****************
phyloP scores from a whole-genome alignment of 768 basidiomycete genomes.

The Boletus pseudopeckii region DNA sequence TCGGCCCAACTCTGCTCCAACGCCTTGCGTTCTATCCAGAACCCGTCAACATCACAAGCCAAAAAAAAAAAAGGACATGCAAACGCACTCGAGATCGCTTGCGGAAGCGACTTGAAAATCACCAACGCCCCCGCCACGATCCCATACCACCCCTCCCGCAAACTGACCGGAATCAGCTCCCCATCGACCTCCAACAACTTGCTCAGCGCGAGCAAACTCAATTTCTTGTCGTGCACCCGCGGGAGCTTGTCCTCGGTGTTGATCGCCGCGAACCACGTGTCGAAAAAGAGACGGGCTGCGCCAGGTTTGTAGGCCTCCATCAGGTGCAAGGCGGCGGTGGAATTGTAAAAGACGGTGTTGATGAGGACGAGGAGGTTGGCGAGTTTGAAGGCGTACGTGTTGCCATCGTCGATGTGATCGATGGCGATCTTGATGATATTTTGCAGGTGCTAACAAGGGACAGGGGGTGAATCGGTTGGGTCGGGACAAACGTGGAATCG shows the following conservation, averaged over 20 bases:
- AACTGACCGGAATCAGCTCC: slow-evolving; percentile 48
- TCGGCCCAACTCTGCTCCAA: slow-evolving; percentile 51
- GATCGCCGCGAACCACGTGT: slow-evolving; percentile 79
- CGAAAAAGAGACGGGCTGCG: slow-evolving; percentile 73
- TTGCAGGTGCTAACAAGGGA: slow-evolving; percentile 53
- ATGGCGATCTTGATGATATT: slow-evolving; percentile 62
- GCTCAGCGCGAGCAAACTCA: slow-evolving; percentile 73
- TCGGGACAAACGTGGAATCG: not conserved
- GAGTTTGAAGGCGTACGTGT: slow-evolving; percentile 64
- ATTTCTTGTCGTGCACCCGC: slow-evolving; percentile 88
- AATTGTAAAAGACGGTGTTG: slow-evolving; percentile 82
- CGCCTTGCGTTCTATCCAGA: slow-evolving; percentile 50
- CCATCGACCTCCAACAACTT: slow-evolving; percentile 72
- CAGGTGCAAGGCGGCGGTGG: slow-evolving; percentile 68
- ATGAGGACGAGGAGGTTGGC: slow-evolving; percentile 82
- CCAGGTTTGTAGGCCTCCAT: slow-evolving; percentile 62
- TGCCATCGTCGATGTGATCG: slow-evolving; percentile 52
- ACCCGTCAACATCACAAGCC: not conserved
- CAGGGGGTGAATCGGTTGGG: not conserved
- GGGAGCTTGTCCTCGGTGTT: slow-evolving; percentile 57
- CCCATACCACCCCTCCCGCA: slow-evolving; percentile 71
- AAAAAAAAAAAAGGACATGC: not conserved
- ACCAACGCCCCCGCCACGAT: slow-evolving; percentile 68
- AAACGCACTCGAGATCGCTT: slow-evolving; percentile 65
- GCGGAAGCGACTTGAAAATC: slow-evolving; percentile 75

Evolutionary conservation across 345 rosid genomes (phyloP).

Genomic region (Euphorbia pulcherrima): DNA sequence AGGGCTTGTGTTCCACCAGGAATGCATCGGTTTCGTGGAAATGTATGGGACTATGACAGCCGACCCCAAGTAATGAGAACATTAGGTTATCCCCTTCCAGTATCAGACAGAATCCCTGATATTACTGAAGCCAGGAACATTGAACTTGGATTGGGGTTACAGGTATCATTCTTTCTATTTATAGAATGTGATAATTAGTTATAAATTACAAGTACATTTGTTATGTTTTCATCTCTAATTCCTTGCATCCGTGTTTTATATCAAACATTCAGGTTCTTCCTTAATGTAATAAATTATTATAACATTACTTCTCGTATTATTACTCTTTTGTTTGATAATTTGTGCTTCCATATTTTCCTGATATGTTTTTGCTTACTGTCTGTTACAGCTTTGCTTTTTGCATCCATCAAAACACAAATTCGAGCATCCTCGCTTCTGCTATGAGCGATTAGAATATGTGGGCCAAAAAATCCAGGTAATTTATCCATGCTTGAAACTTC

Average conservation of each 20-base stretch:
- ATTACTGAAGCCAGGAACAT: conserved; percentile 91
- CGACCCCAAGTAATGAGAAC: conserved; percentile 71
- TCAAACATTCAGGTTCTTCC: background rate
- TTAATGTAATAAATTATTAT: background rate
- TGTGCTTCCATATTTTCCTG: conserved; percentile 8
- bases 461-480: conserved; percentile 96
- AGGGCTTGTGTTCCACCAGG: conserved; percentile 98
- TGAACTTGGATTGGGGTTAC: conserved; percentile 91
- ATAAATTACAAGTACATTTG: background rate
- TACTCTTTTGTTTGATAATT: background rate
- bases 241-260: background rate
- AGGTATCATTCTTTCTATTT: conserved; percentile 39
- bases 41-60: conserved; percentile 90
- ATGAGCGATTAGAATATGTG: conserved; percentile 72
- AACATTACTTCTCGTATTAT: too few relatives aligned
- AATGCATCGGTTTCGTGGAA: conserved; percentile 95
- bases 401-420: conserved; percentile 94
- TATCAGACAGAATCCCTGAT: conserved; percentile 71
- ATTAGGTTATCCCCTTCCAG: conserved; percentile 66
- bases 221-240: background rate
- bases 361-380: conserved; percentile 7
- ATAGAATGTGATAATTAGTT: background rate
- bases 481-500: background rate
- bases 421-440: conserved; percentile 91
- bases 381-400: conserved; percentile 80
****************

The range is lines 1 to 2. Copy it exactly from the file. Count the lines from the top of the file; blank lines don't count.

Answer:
phyloP scores from a whole-genome alignment of 768 basidiomycete genomes.

The Boletus pseudopeckii region DNA sequence TCGGCCCAACTCTGCTCCAACGCCTTGCGTTCTATCCAGAACCCGTCAACATCACAAGCCAAAAAAAAAAAAGGACATGCAAACGCACTCGAGATCGCTTGCGGAAGCGACTTGAAAATCACCAACGCCCCCGCCACGATCCCATACCACCCCTCCCGCAAACTGACCGGAATCAGCTCCCCATCGACCTCCAACAACTTGCTCAGCGCGAGCAAACTCAATTTCTTGTCGTGCACCCGCGGGAGCTTGTCCTCGGTGTTGATCGCCGCGAACCACGTGTCGAAAAAGAGACGGGCTGCGCCAGGTTTGTAGGCCTCCATCAGGTGCAAGGCGGCGGTGGAATTGTAAAAGACGGTGTTGATGAGGACGAGGAGGTTGGCGAGTTTGAAGGCGTACGTGTTGCCATCGTCGATGTGATCGATGGCGATCTTGATGATATTTTGCAGGTGCTAACAAGGGACAGGGGGTGAATCGGTTGGGTCGGGACAAACGTGGAATCG shows the following conservation, averaged over 20 bases: